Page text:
A national clinical trial that included researchers and patients from Maine has found that vitamin D supplements do not prevent type 2 diabetes. Vitamin D is widely touted as a supplement that can prevent diseases ranging from cancer to Alzheimer’s, but this latest study provides evidence to the contrary.
The blind, randomized trial included nearly 2,500 people across the U.S. at high risk for diabetes, including more than 100 in Maine. Participants were either given 4,000 units of vitamin D per day or a placebo for about two and a half years.
Dr. Irwin Brodsky of the Maine Medical Center Research Institute, one of the study sites, says the research is important given what he calls the “excess enthusiasm” for using vitamin D to treat or prevent a range of ailments with little evidence.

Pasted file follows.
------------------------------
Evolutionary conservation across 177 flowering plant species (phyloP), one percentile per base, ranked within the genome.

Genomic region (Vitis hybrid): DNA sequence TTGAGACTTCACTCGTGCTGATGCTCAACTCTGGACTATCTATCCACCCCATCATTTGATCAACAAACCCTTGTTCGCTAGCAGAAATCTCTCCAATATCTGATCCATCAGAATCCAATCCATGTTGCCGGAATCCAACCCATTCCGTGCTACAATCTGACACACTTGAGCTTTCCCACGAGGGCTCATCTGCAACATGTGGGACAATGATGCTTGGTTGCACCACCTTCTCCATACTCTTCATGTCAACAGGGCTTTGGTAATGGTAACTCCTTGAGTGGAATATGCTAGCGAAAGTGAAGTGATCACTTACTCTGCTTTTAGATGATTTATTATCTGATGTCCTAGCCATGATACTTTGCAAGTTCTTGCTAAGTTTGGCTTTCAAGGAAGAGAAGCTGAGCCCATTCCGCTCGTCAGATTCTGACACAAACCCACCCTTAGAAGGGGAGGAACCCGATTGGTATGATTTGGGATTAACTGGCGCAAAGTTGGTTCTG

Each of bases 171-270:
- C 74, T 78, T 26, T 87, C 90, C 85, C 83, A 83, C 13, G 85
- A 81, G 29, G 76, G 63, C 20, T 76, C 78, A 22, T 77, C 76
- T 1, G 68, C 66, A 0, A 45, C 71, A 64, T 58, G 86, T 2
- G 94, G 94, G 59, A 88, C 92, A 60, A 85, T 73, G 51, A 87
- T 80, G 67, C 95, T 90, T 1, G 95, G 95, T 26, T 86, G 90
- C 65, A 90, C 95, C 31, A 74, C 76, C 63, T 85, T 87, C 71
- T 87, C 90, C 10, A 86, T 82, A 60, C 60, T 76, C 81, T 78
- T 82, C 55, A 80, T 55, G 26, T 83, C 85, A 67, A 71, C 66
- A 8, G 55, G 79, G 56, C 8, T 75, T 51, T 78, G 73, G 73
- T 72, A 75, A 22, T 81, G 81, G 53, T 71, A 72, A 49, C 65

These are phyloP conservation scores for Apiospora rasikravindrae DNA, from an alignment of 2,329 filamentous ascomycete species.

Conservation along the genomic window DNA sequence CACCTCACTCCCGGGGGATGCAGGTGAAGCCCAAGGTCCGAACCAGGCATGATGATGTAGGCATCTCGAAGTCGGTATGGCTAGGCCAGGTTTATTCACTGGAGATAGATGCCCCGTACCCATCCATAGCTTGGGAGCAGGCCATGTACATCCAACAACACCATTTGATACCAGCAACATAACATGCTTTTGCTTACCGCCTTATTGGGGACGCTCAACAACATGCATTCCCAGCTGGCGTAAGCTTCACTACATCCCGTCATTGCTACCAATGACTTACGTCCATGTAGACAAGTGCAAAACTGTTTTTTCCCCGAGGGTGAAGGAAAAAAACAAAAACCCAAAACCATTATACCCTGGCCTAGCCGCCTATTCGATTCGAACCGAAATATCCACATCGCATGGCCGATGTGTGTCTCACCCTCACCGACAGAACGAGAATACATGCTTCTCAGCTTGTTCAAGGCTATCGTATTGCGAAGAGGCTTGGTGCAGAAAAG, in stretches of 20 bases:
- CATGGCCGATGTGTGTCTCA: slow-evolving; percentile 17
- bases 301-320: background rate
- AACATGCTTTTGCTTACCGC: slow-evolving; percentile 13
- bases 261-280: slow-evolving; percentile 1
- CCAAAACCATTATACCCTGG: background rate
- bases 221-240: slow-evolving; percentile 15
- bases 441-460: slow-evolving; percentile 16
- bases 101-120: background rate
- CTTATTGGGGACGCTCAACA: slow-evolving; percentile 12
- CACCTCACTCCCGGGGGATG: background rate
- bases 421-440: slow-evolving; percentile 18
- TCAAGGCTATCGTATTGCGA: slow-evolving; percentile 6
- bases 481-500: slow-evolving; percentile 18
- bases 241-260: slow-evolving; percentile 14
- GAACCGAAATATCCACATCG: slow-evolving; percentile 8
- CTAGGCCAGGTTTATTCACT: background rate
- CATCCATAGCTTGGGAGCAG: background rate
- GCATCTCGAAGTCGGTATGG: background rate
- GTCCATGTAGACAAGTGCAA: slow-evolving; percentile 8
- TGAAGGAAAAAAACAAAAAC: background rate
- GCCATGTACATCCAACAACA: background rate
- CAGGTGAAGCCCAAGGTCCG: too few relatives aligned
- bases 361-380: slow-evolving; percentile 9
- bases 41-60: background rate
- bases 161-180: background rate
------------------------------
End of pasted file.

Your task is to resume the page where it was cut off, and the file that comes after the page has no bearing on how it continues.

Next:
“It’s resulted in heavy costs for the country. There’s a lot of vitamin D testing going on, a lot of vitamin D sales over the counter. And I think it was time to prove whether it did some of the things that people had said it would, and I think we’ve shown it really didn’t,” he says.
Further, Brodsky says, there’s wide variation among what physicians consider normal levels of vitamin D. He says clinicians should adhere to definitions outlined by the National Academy of Sciences.
Tufts Medical Center in Boston led the study. The results are published in the New England Journal of Medicine.
Originally published June 7, 2019 at 3:46 p.m. ET.